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dc.contributor.authorVan Den Bos, Amelie Caraen_US
dc.date.accessioned2014-03-14T20:41:48Z
dc.date.available2014-03-14T20:41:48Z
dc.date.issued2003-07-01en_US
dc.identifier.otheretd-07232003-134500en_US
dc.identifier.urihttp://hdl.handle.net/10919/34117
dc.description.abstractThe Occoquan Reservoir is a public water supply in northern Virginia. The Occoquan Watershed has developed over the years from rural land uses to metropolitan suburbs within easy commuting distance from Washington, DC. Due to this urbanization, the Occoquan Reservoir is especially vulnerable to hypereutrophication, which results in problems such as algal blooms (including cyanobacteria), periodic fish kills, and taste and odor problems. In the 1970's, a new management plan for the Occoquan Reservoir called for the construction of the Upper Occoquan Sewage Authority (UOSA), an advanced wastewater treatment plant that would take extraordinary measures for highly reliable and highly efficient removal of particulates, organics, nutrients, and pathogens. Eliminating most of the water quality problems associated with point source discharges in the watershed, this state-of-the-art treatment is the foundation for the successful indirect surface water reuse system in the Occoquan Reservoir today. A limnological analysis of thirty years of water quality monitoring data from the reservoir and its two primary tributaries shows that the majority of the nutrient and sediment load to the reservoir comes from nonpoint sources, which are closely tied to hydrometeorologic conditions. Reservoir water quality trends are very similar to trends in stream water quality, and the tributary in the most urbanized part of the watershed, Bull Run, has been identified as the main contributor of sediment and nutrients to the reservoir. Despite significant achievements in maintaining the reservoir as a source of high quality drinking water, the reservoir remains a phosphorus-limited eutrophic waterbody.en_US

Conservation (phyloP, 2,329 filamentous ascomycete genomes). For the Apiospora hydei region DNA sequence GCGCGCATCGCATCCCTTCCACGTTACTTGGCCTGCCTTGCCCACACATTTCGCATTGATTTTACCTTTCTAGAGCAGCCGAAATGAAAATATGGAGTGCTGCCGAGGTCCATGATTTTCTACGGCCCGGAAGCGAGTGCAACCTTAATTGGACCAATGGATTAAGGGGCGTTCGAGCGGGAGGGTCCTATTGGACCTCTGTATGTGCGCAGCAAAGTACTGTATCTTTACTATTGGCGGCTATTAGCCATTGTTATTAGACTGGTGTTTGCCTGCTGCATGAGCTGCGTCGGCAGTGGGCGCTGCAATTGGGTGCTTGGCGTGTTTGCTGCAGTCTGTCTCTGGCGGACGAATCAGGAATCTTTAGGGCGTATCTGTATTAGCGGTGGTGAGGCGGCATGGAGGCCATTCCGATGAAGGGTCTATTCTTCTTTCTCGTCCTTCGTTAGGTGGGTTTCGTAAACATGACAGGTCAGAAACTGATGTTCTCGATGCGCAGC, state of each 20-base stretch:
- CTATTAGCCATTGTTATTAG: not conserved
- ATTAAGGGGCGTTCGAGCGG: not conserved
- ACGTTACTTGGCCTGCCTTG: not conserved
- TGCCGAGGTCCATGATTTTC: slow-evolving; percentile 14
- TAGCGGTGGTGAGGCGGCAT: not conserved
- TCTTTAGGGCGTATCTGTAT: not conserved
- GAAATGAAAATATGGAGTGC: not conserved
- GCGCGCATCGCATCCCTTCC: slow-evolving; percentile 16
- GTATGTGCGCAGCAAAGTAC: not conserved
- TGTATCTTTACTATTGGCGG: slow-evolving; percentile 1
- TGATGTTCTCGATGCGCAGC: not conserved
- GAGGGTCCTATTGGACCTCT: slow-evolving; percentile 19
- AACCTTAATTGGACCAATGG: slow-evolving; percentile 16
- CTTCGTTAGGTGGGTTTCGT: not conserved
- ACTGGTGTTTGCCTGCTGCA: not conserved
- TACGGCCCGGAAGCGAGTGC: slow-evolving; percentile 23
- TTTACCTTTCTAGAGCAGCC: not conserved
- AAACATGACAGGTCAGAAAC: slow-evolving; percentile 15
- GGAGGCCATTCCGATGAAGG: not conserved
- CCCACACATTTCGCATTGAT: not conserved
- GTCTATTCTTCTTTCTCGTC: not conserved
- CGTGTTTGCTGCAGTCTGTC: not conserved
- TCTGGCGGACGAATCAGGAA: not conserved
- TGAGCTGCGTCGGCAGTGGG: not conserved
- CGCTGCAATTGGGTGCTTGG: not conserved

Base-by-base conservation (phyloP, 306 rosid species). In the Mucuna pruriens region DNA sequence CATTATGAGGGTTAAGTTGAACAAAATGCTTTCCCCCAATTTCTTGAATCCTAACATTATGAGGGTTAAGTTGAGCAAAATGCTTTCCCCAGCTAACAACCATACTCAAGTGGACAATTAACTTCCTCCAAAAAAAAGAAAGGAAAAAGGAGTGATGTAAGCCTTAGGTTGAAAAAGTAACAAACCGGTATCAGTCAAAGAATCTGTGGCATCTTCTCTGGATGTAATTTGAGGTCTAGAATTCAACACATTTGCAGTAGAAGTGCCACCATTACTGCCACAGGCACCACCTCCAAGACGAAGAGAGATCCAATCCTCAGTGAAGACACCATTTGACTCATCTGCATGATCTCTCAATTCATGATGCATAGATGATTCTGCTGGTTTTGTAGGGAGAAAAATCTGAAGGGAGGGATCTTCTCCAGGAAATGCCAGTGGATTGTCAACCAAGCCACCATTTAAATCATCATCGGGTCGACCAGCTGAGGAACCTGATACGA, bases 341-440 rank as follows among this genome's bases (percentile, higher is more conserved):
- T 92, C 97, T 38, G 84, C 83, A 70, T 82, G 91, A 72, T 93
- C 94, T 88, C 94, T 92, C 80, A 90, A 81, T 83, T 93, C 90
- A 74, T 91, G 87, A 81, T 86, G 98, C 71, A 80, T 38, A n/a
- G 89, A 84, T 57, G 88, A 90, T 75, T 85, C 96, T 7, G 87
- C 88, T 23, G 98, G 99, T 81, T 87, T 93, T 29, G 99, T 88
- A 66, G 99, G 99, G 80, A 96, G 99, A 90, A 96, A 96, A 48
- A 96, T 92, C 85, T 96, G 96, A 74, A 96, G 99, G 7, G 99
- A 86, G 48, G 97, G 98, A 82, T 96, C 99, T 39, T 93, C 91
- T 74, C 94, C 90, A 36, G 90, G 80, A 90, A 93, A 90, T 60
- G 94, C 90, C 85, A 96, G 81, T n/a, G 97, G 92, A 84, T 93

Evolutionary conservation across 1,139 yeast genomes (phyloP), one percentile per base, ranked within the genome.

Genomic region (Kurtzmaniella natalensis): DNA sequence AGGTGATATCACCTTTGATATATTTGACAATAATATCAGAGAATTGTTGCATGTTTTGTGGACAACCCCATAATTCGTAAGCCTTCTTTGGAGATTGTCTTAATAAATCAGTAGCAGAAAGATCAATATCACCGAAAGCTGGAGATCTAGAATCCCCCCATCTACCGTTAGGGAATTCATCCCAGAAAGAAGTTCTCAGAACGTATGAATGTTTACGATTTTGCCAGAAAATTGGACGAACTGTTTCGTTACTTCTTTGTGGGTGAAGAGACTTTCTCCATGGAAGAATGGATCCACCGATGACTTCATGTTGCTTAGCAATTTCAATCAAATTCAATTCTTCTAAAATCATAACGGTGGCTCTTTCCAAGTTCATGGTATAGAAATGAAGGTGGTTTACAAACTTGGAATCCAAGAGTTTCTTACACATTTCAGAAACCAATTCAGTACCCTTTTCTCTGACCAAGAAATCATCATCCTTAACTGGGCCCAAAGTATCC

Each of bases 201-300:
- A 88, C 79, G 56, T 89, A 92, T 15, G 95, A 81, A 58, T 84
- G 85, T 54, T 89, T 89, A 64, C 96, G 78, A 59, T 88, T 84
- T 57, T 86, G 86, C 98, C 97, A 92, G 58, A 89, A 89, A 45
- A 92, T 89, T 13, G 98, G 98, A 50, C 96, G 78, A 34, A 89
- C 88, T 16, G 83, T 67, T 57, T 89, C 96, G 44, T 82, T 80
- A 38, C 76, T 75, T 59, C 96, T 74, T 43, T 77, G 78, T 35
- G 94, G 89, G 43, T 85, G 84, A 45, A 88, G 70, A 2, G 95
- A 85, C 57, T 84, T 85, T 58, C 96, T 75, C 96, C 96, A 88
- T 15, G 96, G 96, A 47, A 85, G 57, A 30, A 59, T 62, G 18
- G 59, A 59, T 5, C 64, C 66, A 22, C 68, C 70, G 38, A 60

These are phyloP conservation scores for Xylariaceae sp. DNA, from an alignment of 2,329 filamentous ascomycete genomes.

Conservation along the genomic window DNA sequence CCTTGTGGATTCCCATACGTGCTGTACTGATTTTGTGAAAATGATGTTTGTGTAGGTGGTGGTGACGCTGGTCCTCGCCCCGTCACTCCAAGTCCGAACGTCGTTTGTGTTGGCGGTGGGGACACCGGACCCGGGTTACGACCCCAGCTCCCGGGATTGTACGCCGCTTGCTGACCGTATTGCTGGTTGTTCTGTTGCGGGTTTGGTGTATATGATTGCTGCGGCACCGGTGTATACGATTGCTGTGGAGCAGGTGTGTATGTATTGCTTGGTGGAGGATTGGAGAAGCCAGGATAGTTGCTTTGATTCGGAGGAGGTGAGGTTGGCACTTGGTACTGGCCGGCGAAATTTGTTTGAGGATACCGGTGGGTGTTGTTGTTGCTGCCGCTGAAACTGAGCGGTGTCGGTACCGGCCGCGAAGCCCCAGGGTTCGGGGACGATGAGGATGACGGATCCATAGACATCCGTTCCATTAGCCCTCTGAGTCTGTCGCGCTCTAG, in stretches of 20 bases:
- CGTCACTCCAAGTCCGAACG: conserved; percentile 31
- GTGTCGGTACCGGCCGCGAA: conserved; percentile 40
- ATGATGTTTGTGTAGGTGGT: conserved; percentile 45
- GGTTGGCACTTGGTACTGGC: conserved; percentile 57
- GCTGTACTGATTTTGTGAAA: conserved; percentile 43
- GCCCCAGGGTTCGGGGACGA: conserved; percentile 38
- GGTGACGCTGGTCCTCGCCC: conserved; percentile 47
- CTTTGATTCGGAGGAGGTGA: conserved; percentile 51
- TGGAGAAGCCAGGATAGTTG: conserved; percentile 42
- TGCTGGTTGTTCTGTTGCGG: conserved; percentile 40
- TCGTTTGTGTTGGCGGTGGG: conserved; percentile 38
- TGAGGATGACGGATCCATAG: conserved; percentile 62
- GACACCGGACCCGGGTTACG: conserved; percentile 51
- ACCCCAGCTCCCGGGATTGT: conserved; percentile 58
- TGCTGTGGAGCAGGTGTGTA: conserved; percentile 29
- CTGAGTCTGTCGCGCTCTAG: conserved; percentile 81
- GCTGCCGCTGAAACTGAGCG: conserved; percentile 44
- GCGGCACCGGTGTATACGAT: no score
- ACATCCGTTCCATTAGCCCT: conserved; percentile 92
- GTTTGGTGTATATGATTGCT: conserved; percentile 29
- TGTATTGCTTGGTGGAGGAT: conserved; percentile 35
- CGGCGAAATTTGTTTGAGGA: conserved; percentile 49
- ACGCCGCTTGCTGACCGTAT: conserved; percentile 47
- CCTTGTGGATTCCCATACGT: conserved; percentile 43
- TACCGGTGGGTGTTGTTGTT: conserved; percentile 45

dc.publisherVirginia Techen_US
dc.relation.haspartVanDenBos_thesis.pdfen_US
dc.rightsI hereby certify that, if appropriate, I have obtained and attached hereto a written permission statement from the owner(s) of each third party copyrighted matter to be included in my thesis, dissertation, or project report, allowing distribution as specified below. I certify that the version I submitted is the same as that approved by my advisory committee. I hereby grant to Virginia Tech or its agents the non-exclusive license to archive and make accessible, under the conditions specified below, my thesis, dissertation, or project report in whole or in part in all forms of media, now or hereafter known. I retain all other ownership rights to the copyright of the thesis, dissertation or project report. I also retain the right to use in future works (such as articles or books) all or part of this thesis, dissertation, or project report.en_US
dc.subjectreclaimed wateren_US
dc.subjectOccoquanen_US
dc.subjectreservoir managementen_US
dc.subjectpotable water reuseen_US
dc.subjecteutrophicationen_US
dc.subjectwater qualityen_US
dc.titleA Water Quality Assessment of the Occoquan Reservoir and its Tributary Watershed: 1973-2002en_US
dc.typeThesisen_US
dc.contributor.departmentEnvironmental Engineeringen_US
dc.description.degreeMaster of Scienceen_US
thesis.degree.nameMaster of Scienceen_US
thesis.degree.levelmastersen_US
thesis.degree.grantorVirginia Polytechnic Institute and State Universityen_US
thesis.degree.disciplineEnvironmental Planningen_US
dc.contributor.committeechairGrizzard, Thomas J.en_US
dc.contributor.committeememberBott, Charles B.en_US
dc.contributor.committeememberGodrej, Adil N.en_US
dc.identifier.sourceurlhttp://scholar.lib.vt.edu/theses/available/etd-07232003-134500/en_US
dc.date.sdate2003-07-23en_US
dc.date.rdate2004-07-29
dc.date.adate2003-07-29en_US


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